EDIT: I had two scenarios like this. The one written about here worked. The other one failed. The actual solution came from sql-ution.com. The solution is to fix the registry with the new value. And just in case his website comes offline before mine does, I'll post the code:
Since I'm nostalgic for my wasted efforts, I'll keep my past solution here... you know, the one that half worked.
Recently, I had a situation where SQL Server was installed to an incorrect directory. Everything was on the right drive but was not laid out according to our standard folder structure, so the real issue was that it looked messy. On a multi-instance server, messy is not good. In the long run, a messy folder structure can make maintenance difficult as you struggle to remember which directory went with which instance, so I wanted to fix it.
I got everything moved except one file called FDLAUNCHERLOG. What's going on? For some reason, Microsoft has provided no way to move this one little file and has made it impossible to clean up the old folder structure.
I found a solution.
Getting the databases moved is relatively straight forward and those instructions are all over the web so I'll spare you that detail. System databases are more challenging, but again, that's been written about.
What I did not find was how to move the FDLAUNCHERLOG file. Honestly, I don't care that much about it except for the fact that SQL cannot live without it. It happens that you cannot remove the original installation folder because this one file is locked by the operating system while SQL Server is running. If you try stopping SQL Server and removing the file then SQL Server cannot start back up. It really really wants that file to be there. Really. So, you'd think the information found in that file would be earth-shattering, right? It must be truly vital to SQL Server if there is no way to move it and SQL refuses to start without it. Well, here's a look at what you'll find there:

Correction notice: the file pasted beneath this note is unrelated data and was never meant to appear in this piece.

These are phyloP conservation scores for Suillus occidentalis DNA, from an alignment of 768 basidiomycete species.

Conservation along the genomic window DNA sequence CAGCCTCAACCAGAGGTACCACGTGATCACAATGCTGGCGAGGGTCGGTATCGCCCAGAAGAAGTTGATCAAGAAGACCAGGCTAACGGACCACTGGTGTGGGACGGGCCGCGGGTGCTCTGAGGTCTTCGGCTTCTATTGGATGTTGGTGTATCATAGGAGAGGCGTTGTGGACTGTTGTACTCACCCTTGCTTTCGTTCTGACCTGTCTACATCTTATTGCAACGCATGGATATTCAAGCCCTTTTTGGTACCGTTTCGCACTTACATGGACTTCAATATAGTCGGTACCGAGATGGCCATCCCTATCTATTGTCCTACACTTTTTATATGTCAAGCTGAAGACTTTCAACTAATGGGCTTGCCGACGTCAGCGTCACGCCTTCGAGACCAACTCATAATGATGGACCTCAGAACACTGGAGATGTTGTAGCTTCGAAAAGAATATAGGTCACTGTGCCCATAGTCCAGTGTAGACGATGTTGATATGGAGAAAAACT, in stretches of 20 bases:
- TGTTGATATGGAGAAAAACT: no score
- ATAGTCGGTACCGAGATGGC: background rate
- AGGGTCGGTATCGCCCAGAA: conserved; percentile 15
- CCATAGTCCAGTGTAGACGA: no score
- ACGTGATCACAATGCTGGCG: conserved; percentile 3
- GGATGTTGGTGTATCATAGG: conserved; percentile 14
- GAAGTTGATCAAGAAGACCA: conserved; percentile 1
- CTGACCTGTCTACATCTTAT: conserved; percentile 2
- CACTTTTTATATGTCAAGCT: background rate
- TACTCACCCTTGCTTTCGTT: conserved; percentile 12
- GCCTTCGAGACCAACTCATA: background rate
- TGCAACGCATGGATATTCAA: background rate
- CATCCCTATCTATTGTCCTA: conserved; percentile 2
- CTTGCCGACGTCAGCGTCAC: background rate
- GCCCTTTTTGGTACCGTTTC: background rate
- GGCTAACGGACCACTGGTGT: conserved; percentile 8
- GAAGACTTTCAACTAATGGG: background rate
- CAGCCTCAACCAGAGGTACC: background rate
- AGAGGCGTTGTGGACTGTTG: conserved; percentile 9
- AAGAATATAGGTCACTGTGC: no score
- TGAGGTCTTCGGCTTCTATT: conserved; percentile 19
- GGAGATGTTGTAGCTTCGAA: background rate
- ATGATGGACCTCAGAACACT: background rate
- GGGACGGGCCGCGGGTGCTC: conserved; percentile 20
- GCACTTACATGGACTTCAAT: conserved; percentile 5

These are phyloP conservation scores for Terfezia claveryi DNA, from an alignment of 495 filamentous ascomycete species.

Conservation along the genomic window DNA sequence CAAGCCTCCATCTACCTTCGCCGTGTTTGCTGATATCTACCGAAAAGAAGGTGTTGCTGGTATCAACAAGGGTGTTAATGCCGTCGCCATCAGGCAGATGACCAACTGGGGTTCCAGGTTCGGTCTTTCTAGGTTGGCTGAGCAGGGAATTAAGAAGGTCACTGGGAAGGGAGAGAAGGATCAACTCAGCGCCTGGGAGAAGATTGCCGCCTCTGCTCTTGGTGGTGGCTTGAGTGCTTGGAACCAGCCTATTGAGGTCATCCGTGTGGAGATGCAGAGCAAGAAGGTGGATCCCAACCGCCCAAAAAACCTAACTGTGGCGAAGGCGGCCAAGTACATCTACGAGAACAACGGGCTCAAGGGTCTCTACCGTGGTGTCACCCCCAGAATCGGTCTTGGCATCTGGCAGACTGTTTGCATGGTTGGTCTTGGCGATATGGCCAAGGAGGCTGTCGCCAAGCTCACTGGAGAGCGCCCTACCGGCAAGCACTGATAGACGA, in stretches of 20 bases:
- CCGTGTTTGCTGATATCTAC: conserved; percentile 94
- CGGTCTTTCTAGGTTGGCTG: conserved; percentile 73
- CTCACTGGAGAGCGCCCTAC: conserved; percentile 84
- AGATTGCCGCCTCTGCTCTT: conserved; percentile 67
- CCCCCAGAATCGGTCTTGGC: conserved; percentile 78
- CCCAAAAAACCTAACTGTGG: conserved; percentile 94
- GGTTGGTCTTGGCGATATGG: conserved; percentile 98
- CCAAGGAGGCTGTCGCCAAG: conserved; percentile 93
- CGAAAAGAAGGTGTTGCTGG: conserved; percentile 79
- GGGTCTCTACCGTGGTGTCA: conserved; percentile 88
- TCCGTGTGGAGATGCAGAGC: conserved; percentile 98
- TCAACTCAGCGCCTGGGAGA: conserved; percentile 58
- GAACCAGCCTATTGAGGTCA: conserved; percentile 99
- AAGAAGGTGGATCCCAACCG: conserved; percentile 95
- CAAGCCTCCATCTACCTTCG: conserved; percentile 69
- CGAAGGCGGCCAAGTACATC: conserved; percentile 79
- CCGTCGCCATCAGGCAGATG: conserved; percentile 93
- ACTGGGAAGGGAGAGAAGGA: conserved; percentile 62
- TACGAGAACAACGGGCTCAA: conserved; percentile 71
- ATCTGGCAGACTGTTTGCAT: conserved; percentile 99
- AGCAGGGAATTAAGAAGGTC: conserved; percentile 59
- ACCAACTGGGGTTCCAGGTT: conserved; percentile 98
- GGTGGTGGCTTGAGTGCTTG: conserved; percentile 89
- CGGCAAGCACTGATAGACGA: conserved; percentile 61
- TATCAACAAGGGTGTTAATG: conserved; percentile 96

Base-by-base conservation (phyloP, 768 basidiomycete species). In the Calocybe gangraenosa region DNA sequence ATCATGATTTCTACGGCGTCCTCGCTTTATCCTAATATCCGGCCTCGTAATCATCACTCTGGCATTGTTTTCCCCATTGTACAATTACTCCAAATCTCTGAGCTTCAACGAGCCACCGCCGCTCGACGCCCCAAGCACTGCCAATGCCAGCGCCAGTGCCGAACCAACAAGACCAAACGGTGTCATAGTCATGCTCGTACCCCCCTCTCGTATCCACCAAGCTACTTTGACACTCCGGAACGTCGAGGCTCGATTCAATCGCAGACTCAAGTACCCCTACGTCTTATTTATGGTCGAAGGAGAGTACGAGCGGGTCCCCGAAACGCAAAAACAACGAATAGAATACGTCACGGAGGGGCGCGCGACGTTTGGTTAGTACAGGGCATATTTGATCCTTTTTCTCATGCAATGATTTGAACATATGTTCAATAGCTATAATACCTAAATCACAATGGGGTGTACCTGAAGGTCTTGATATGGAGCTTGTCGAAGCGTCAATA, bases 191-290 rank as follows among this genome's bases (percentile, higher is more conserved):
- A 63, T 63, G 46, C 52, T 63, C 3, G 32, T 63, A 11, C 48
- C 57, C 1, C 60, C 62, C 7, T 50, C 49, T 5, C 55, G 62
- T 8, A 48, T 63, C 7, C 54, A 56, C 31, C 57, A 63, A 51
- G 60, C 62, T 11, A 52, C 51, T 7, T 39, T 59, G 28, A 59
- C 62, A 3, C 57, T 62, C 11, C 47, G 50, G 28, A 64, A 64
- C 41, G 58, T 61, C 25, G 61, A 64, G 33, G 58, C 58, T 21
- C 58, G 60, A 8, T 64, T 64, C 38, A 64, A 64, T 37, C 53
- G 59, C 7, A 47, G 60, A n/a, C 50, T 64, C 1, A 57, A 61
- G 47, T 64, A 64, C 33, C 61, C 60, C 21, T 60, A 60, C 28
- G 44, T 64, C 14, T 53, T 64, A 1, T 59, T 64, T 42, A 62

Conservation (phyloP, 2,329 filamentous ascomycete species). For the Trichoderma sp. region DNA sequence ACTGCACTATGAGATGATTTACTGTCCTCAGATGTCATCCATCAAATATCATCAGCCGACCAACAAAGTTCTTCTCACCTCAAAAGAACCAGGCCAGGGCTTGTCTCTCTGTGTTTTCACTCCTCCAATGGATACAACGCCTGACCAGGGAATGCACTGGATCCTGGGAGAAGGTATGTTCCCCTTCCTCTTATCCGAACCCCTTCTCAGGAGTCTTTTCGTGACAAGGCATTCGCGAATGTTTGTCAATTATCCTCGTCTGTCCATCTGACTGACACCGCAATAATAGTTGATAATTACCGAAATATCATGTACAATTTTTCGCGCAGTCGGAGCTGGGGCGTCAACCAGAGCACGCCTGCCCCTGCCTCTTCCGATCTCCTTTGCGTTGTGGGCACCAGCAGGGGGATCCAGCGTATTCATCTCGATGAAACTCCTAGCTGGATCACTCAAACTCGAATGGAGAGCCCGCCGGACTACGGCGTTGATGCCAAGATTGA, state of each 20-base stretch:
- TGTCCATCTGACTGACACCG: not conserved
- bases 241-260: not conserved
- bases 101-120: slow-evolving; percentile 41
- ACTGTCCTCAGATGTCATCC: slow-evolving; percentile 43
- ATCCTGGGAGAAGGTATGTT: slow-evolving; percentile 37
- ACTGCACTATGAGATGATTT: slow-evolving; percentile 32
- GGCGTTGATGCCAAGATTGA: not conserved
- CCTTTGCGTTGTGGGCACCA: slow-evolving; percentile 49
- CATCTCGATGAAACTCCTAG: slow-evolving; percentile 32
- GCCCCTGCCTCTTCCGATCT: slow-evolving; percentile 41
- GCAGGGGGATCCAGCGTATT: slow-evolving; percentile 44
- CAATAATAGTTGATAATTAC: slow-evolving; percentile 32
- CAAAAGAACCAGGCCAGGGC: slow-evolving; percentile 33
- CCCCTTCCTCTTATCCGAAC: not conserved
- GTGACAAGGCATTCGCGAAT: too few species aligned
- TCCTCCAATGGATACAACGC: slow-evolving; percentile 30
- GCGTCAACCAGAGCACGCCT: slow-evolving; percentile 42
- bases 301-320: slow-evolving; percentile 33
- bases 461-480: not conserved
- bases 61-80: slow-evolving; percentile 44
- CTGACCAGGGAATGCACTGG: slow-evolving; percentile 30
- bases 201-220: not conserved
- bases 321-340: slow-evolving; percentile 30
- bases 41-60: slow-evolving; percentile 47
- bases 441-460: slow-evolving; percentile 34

2018-05-15 12:31:05.323 MSSQLFDLauncher$SQLInstance service successfully started.
2018-05-15 12:31:06.323 MSSQLFDLauncher$SQLInstance service received control message.
2018-05-15 12:31:06.433 MSSQLFDLauncher$SQLInstance service successfully launched FDHost.exe Process(process id = 11864).
2018-05-15 16:15:04.917 MSSQLFDLauncher$SQLInstance service stopped.
It's a log. Why, SQL, why?
On Microsoft's MSDN webpage called "How can we move FT data folder and FDLaunchErrorLog", they tell us that there is no way to move the file. You must reinstall SQL Server. There are some suggestions that say to hack the registry, which sometimes is a fine idea, but other websites that suggest it also include comments saying that it is a failure. And if some people say it fails, and Microsoft doesn't support you hacking your registry in this case, you should think twice before doing it to your production server.
So, all of that to say this: MSDN was only half right. It's a little misleading to say that you have to completely reinstall SQL Server. The FDLAUNCHERLOG file is a log file that belongs only to the Full-Text Filter Daemon, so all you need to do is uninstall the Full-Text Filter Daemon and reinstall it. Provided you have already changed your default system directory, it will automatically install itself to that location. If you haven't changed the default directory then look at your SQL Services, right click the instance name, select properties, pick the Startup Parameters tab, and alter those parameters. Be careful. Copy the original values before you change them. If those are wrong, you won't start SQL until they are fixed.
EDIT: Even on the instance where the FDLAUNCHERLOG file moved, the default Data location was not changed. Why it installed into the correct directory while the default data directory was wrong is beyond me. On the other server with the same issue it did not act that way. In the end, I had to edit the registry using the above method to get this corrected.
So, step one is to uninstall it by going into your Control Panel and selecting Programs and Features. Find the Microsoft SQL Server entry and right-click it and choose "uninstall" (don't worry, you aren't uninstalling all of SQL Server). When given the option, choose to uninstall only the Full-Text Search.
After that completes, begin a new installation and choose the option "New installation or add features to an existing installation". From there, only add the Full-Text Search feature.
Once that completes, you're all set.